By Keith Laing - 04/18/14 02:48 PM EDT
Transportation Secretary Anthony Foxx touted on Friday a highway project in Shreveport, La., that has received $42 million from the federal government as example of why Congress should approve a new transportation funding bill.
The highway, a 10-mile extension of U.S. Interstate 49, is scheduled to open in May.
Foxx said in a blog post on the Department of Transportation’s website that the Louisiana project was an example of types of infrastructure projects that could be completed if Congress were to approve a new round of transportation funding this summer.
The current transportation funding bill is scheduled to expire in September. Lawmakers are debating a potential extension, but they are confronting an infrastructure funding shortfall that is projected to be as high as $20 billion annually.
The current funding source for the federal government’s transportation projects is the DOT’s Highway Trust Fund. The trust fund is normally filled with revenue that is collected from the 18.4-cents-per-gallon federal gas tax, but infrastructure expenses have far outpaced receipts as cars become more fuel efficient and U.S. residents drive less frequently than they used to.
The Congressional Budget Office (CBO) has projected that the Highway Trust Fund will run out of money as early as August without congressional action.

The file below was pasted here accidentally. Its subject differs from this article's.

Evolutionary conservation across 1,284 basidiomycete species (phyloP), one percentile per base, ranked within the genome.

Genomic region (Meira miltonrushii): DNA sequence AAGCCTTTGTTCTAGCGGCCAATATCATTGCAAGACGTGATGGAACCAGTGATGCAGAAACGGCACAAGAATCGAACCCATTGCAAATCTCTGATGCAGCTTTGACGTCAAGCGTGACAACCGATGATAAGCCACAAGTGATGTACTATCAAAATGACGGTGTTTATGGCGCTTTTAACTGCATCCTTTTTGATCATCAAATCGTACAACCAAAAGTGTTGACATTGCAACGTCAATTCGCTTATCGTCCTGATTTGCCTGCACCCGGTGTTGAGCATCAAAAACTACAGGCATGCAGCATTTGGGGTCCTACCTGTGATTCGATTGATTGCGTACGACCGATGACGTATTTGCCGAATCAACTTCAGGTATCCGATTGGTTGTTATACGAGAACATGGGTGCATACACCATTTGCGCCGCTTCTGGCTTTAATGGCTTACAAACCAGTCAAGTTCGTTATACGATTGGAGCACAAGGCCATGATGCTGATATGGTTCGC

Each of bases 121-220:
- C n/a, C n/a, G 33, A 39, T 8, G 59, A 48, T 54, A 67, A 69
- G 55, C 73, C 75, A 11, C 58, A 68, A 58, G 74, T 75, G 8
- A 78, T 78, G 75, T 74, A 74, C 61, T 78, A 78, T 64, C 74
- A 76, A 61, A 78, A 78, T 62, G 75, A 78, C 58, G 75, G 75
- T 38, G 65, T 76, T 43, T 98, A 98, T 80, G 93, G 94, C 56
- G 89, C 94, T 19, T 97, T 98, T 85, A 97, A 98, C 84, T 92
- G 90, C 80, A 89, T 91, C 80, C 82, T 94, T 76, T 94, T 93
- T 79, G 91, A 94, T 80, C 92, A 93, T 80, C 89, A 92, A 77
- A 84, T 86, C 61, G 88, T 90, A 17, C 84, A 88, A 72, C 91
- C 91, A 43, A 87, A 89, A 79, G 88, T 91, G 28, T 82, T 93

Foxx and President Obama have suggested that lawmakers use $150 billion they say can be saved from corporate tax reform to refill the Highway Trust Fund enough to approve a four-year, $302 billion surface transportation bill this year.
Transportation advocates have pushed for a six-year bill, arguing that state and local governments need that length of certainty that federal funds will be coming to plan infrastructure projects that require contributions from the Transportation Department.
The CBO has projected that lawmakers would have to find at least another $100 billion in addition to the approximately $34 billion that is expected to brought in annually by the gas tax to pay for a such a six-year transportation bill.
Foxx said Friday that Congress needed to do something because a majority of Louisiana’s other roads, beside the nearly-complete I-49 extension, are in need of repair.
“While this highway will make a huge difference in the region and across the country, more than 60 percent of all the roads in Louisiana are unfortunately still in 'poor or mediocre condition,' ” he wrote. “And because bad roads mean more traffic jams and more wear-and-tear on cars, they’re costing every driver in that state $408 dollars a year.
“But the cost today is nothing compared to the cost to future generations,” Foxx continued. “That’s why I’m asking Americans to join me in support of the proposal set forth by President Obama and DOT, which will provide funding for our nation’s roads and bridges all across the country.”
Foxx is scheduled to conclude his week-long “Invest in America, Commit to the Future” bus tour in Dallas on Friday.